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Fermi Energy

  1. Oct 17, 2012 #1
    1. The problem statement, all variables and given/known data

    The density of gold (atomic mass 197) is 19.32 g/cm3. Assuming each gold atom contributes one electron to the free electron Fermi gas, calculate the Fermi energy in eV.

    2. Relevant equations

    Fermi energy is given by:

    [itex]E_F=\frac{h^2}{8m_e} \left( \frac{3N}{\pi V} \right)^{2/3}[/itex]

    The total number of electrons is

    [itex]N= \int^{\infty}_0 n(E) dE = \int^{E_F}_0 (8 \pi V/h^3) (2m_e^3)^{1/2} E^{1/2} dE = \frac{16 \pi V(2m_e^3)^{1/2}}{3h^3} E_F^{3/2}[/itex]

    3. The attempt at a solution

    To find the Fermi energy I want to use the first equation but I need to know the number of electrons N (which is equal to the number of atoms), and the volume V. I found the volume but I'm not sure how to find N:

    [itex]V=\frac{m}{\rho} = \frac{197 \times (1.66 \times 10^{-27}) \ kg}{19.32 \times (10^{-3}/10^{-6}) \ kg/m^3}[/itex]

    So how can I find the number of electrons? How can I use the second equation to find N without knowing EF? :confused:

    Any help is greatly appreciated.
     
    Last edited: Oct 17, 2012
  2. jcsd
  3. Oct 17, 2012 #2
    Do you really need the number or something else for EF?

    Edit:
    BTW, what volume did you actually calculate?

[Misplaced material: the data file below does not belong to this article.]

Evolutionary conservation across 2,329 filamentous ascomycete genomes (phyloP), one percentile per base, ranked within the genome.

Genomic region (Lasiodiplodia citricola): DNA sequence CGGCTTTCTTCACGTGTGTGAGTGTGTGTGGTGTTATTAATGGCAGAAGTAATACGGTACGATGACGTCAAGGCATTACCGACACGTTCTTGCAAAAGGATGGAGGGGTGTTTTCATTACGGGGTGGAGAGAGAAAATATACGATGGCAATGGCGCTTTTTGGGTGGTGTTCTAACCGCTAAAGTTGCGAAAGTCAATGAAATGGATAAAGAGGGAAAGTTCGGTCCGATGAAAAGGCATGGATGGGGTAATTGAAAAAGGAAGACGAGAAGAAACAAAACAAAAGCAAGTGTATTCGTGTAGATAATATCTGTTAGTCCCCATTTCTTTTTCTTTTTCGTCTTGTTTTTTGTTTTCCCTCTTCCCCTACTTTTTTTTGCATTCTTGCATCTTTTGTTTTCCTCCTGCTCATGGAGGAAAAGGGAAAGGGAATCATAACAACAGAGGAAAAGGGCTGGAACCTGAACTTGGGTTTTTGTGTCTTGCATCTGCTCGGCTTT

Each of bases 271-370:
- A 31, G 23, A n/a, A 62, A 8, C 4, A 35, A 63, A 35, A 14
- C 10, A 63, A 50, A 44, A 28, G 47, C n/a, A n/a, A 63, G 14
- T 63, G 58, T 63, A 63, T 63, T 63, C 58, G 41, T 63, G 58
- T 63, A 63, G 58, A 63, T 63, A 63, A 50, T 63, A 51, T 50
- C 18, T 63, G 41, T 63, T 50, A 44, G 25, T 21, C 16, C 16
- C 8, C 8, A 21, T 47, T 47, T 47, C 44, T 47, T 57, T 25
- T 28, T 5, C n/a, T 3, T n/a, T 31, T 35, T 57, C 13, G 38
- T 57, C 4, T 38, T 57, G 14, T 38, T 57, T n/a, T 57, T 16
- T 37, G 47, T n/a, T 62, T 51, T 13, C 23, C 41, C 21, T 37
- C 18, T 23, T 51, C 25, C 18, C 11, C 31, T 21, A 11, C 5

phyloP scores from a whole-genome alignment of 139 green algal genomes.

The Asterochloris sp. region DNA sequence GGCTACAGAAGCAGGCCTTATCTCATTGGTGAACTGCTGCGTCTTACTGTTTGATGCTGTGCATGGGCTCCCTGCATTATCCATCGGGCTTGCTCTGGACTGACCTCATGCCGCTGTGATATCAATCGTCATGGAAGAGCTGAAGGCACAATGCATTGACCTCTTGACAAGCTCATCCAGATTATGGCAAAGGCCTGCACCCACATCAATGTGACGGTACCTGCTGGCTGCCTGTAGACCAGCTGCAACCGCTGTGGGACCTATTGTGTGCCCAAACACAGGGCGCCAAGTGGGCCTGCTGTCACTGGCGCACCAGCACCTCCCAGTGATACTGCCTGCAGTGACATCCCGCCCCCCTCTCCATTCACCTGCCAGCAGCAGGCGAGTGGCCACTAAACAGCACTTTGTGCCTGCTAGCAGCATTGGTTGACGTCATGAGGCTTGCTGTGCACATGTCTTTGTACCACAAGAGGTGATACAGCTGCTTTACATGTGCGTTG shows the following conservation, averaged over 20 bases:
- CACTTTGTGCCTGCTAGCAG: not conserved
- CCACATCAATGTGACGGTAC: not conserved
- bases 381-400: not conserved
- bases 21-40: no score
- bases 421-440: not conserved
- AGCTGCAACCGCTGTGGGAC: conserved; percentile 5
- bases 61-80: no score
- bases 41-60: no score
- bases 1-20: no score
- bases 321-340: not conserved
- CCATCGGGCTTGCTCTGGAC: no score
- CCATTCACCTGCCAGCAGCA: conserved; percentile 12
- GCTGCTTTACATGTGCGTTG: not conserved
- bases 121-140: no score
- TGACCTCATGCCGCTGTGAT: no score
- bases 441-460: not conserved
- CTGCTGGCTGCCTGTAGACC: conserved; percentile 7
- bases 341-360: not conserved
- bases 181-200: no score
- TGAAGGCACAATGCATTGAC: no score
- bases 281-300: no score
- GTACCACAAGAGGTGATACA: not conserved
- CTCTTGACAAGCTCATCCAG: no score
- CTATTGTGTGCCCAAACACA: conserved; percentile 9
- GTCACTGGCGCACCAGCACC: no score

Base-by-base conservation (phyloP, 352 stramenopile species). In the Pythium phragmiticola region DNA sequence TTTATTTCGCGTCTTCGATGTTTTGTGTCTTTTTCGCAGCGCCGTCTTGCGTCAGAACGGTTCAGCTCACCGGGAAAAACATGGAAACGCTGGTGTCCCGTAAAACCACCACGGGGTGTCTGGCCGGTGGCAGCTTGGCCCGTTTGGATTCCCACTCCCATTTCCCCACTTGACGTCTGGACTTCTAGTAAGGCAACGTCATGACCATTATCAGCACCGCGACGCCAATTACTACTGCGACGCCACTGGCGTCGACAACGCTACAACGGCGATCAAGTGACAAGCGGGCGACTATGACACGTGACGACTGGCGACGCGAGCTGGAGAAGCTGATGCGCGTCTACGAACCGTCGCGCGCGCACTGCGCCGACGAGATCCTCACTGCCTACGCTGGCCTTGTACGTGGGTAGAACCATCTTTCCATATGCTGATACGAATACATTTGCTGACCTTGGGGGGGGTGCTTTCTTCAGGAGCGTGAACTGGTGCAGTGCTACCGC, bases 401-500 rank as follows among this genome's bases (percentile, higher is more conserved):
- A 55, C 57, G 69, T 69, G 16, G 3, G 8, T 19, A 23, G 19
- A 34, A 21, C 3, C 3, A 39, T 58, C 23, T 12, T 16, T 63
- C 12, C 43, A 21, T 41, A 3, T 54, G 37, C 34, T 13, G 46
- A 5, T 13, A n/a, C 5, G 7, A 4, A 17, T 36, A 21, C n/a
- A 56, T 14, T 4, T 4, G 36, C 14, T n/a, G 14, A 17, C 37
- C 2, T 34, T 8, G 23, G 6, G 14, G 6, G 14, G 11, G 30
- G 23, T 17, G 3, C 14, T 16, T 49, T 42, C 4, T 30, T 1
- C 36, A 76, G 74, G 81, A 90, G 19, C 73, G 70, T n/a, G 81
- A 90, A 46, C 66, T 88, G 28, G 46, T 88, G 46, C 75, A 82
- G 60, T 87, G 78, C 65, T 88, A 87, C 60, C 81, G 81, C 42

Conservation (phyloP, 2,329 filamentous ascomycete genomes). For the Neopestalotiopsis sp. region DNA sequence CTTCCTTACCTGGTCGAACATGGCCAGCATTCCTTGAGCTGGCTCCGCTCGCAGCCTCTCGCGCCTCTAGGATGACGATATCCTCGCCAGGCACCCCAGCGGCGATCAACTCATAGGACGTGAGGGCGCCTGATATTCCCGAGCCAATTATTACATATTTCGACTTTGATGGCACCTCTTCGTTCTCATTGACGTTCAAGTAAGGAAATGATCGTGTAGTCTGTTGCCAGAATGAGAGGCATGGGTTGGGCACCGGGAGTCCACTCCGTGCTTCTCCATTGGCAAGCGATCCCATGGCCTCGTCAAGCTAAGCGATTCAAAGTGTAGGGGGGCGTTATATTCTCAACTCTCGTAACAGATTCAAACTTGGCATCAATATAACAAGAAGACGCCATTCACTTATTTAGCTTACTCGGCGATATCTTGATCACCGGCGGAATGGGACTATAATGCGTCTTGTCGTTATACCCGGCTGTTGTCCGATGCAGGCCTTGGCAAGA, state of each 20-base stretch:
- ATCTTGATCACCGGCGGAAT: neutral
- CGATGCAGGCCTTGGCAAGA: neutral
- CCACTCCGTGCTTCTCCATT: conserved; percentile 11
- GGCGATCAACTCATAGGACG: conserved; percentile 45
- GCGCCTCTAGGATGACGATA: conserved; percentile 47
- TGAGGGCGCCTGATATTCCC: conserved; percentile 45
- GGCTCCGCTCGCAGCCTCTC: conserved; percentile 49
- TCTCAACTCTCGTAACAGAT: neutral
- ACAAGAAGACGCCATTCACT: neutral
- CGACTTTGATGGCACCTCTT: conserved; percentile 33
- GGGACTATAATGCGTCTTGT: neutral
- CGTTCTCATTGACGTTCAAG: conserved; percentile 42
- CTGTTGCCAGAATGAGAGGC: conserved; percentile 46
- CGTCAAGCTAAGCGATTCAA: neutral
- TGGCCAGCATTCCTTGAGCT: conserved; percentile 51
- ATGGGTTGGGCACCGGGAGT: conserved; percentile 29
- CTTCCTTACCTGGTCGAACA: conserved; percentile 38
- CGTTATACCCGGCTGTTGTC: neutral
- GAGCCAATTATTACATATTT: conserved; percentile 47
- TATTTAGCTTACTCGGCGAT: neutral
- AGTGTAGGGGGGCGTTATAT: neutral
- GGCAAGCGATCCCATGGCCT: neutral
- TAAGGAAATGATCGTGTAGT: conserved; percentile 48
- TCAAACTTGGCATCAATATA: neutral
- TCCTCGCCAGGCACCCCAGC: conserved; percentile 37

4. Oct 17, 2012 #3
    Yes, I believe I need the actual numerical value of EF to be able to use that equation.

    I calculated the total volume of the Fermi gas under consideration.
     
  5. Oct 17, 2012 #4
    Wrong, you are asked to find the Fermi energy by using that equation.

    Wrong, the mass that you used is not the mass of the whole sample, but something else.
     
  6. Oct 17, 2012 #5
    Sorry. Yes, that's the volume based on the mass of a single atom.

    How can we solve that equation for EF without knowing N?

    We don't know how many atoms are in the sample...
     
  7. Oct 17, 2012 #6
    So, how many atoms does a sample with a mass equal to one atom contain? You are given the number of electrons each atom contributes. This should suffice to obtain N.
     
  8. Oct 17, 2012 #7
    So, do you mean we can then just use N=1?
     
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